By admin       2019-02-15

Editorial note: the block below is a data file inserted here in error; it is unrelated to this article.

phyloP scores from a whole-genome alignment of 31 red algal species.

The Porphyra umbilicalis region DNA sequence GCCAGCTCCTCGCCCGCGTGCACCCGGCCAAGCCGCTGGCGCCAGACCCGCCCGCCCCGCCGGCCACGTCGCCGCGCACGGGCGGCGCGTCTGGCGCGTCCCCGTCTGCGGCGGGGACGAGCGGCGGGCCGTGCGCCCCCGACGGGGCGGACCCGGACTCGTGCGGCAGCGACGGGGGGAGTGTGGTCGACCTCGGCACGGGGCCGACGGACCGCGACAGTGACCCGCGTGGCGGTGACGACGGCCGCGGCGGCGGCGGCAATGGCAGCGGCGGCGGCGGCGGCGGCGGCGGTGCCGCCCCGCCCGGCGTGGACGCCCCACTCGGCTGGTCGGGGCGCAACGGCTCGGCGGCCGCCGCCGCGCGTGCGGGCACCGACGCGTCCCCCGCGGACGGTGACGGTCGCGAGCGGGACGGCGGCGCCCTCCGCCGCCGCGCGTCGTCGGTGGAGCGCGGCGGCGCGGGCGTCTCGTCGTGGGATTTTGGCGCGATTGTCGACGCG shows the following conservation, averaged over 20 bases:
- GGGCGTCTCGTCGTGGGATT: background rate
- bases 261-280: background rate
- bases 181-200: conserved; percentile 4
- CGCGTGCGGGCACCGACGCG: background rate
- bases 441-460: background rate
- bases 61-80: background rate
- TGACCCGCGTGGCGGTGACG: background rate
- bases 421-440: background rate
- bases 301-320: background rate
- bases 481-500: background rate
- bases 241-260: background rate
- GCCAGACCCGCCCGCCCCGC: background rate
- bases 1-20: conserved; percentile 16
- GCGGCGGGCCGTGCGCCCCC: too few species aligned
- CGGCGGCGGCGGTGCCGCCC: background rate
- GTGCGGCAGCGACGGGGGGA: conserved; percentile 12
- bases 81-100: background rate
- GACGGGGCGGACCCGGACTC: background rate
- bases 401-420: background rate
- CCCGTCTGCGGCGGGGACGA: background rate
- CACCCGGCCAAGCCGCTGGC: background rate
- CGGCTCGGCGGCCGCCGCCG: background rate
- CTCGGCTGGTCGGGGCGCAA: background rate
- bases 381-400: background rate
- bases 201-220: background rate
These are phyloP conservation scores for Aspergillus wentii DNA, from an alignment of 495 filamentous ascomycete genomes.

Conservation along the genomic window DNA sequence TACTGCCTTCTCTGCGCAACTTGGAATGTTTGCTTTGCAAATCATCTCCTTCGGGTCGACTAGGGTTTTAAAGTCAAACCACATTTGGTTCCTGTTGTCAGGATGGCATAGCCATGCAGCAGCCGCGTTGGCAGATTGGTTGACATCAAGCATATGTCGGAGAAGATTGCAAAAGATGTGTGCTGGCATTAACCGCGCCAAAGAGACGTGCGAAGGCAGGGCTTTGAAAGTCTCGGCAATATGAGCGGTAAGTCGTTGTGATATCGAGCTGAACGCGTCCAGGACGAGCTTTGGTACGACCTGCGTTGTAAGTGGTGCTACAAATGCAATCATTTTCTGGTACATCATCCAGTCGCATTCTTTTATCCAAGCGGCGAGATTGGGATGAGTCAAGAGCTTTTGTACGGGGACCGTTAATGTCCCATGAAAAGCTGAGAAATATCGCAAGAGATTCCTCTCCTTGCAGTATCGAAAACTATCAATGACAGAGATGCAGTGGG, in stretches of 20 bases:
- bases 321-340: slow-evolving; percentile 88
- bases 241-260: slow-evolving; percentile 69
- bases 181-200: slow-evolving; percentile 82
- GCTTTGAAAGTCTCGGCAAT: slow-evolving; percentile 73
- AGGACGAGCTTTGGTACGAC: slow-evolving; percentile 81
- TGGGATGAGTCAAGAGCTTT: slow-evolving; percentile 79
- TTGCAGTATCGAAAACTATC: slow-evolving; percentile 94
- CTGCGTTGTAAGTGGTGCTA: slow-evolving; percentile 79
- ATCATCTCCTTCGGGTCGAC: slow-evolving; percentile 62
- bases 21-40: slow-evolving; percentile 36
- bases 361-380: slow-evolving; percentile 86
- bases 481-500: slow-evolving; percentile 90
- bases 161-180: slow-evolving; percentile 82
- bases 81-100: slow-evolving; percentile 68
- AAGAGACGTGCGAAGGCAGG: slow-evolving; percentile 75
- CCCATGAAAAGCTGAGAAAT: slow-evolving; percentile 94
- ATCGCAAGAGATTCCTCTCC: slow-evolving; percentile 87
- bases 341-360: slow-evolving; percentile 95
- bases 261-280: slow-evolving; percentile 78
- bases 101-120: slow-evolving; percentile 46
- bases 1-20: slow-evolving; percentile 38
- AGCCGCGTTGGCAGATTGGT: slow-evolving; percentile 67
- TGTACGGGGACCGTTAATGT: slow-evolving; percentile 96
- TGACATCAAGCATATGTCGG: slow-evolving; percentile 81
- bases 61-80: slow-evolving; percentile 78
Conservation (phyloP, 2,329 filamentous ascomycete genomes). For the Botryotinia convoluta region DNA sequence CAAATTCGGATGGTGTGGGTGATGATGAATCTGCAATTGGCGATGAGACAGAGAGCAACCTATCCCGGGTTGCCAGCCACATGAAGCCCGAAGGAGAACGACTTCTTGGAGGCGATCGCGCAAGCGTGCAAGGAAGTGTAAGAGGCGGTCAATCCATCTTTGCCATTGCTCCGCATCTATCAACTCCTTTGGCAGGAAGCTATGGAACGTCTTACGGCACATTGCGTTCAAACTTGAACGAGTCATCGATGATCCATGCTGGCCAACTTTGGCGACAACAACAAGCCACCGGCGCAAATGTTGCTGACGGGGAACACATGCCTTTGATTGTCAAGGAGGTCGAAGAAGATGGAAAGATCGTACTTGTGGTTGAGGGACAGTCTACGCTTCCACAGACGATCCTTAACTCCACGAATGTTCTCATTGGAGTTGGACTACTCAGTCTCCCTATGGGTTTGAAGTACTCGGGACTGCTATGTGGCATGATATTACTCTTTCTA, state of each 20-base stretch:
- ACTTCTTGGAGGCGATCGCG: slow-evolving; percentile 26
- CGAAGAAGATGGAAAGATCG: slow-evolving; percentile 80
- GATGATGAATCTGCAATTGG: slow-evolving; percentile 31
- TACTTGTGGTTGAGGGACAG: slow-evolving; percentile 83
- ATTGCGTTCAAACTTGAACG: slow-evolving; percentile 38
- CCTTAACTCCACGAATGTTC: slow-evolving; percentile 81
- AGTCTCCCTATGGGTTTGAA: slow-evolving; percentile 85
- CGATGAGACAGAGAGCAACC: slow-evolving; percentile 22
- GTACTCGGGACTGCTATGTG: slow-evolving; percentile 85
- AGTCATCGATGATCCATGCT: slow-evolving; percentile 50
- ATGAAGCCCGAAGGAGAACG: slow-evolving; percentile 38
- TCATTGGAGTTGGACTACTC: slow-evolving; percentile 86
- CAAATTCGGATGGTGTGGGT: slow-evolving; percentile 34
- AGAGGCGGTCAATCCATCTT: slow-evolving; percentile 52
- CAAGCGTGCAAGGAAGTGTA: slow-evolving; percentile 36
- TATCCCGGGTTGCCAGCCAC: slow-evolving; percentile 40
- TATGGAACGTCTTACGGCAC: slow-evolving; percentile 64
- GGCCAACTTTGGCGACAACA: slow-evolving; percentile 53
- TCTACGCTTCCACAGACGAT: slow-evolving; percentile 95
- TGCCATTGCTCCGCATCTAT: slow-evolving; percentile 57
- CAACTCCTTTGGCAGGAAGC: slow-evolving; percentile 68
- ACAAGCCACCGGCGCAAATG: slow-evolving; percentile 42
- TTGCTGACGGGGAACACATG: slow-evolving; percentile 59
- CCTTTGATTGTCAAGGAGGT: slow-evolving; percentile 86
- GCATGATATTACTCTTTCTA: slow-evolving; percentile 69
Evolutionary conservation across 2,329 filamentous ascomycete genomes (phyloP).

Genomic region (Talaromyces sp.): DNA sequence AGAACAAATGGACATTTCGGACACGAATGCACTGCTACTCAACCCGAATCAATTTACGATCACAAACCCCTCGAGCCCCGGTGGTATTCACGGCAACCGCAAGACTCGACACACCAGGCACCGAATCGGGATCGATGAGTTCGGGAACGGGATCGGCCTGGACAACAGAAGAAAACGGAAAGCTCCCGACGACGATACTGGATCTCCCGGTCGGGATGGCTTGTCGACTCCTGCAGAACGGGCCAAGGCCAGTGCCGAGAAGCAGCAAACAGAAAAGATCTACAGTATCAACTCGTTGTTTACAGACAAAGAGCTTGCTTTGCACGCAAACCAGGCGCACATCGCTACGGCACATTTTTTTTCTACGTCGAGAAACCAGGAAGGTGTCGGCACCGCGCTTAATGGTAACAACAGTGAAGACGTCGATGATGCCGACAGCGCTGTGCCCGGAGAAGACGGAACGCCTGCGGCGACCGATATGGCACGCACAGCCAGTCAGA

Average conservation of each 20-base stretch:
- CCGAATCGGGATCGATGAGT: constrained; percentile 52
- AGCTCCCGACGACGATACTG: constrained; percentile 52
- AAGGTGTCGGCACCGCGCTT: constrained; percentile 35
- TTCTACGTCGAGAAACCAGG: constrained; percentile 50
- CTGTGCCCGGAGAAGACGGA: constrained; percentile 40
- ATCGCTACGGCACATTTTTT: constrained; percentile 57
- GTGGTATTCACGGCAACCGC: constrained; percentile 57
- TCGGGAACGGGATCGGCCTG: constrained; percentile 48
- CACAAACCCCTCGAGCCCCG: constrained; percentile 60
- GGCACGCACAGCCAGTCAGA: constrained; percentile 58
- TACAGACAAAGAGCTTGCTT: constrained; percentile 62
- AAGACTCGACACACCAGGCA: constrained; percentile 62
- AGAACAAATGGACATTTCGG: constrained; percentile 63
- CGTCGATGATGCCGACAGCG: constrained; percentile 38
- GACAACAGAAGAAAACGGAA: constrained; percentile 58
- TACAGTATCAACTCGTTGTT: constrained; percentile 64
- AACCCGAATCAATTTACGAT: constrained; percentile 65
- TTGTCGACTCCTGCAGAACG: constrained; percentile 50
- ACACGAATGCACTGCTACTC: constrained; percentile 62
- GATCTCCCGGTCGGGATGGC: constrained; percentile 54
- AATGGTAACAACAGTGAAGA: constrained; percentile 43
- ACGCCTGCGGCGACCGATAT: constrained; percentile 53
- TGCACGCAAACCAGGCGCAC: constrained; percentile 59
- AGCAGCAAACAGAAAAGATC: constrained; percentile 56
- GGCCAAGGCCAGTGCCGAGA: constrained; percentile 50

Prime Minister Narendra Modi’s visit to Pandharkawda, which is a major hub for cotton trade, coincides with a steep fall in price of the commodity, the main crop of the region. Hoping to get a higher rate, farmers were sitting on a major part of their produce even though the harvest was over in November. The rates have come down to the level of minimum support price (MSP) or even lower in some places. The cultivators were banking on global trends hoping for a bumper price in the days to come. Cotton growers of Vidarbha had hopes on the USChina trade war which was expected to have a favourable tide for Indian farmers. Both US and China had imposed tariff barriers on each other which led to the scope of demand for cotton from India in both the countries. Aware of the developments, the farmers hoped that the rates would ultimately cross over Rs 6,000 a quintal in local markets. However, the calculations have failed. An overall slump in the economy has hit the demand for cotton too. There are signs of the conflict easing with a series of negotiations taken up recently. In the last 20 days, the rates have slipped below the minimum support price (MSP) level of Rs5450 a quintal or are just at par in some of the pockets.“A major dip of Rs500 was seen in the last fortnight,” said sources. The MSP was Rs4,500 earlier and it was raised to Rs5,450 recently by the central government last year. The season began on a bullish note, followed by a dip. Last month the rates had again touched Rs5800-5900 a quintal and farmers were hoping for a further jump beyond Rs6000 level. However, the trend reversed instead. In Pandharkawda market cotton has touched Rs5450 to Rs5300, said Suresh Bolenwar a farm activist and a cotton grower himself. A little ahead in Telangana the rates are further down at Rs5115-5120 a quintal. Sudhir Kothari, a member of agriculture produce marketing committee (APMC) at Hinganghat in Wardha district, said a large number of farmers had been waiting for the rates to improve. “Now as the rates have touched the MSP, government procurement through cotton corporation of India (CCI) has also started,” he said. Lorena Ruiz, an economist at International Cotton Advisory Committee (ICAC) in New York, said other cotton-growing countries too are expecting to benefit from the US-China trade war. “But there needs to be an overall situation which can create a demand for the commodity,” she said. The IMF has cut its growth forecast for China to 3.7% from 3.8%. The consumption estimates for China, from where buying was expected, has also been lowered. Brazil is also hoping to gain from the trade war and has increased its area under cotton. It is expected to sell its carry forward stock to China, apart from the forthcoming harvest, on getting a good rate.Keshav Kranti, who heads the technical coordination section of ICAC, said that the rates had touched 100 cents a pound in July a 10-year high. “However, the rates have come down to 80 cents now. At this level, experts see little chance of rates further going down. Rather, the bearish trend can increase the demand eventually,” he said.

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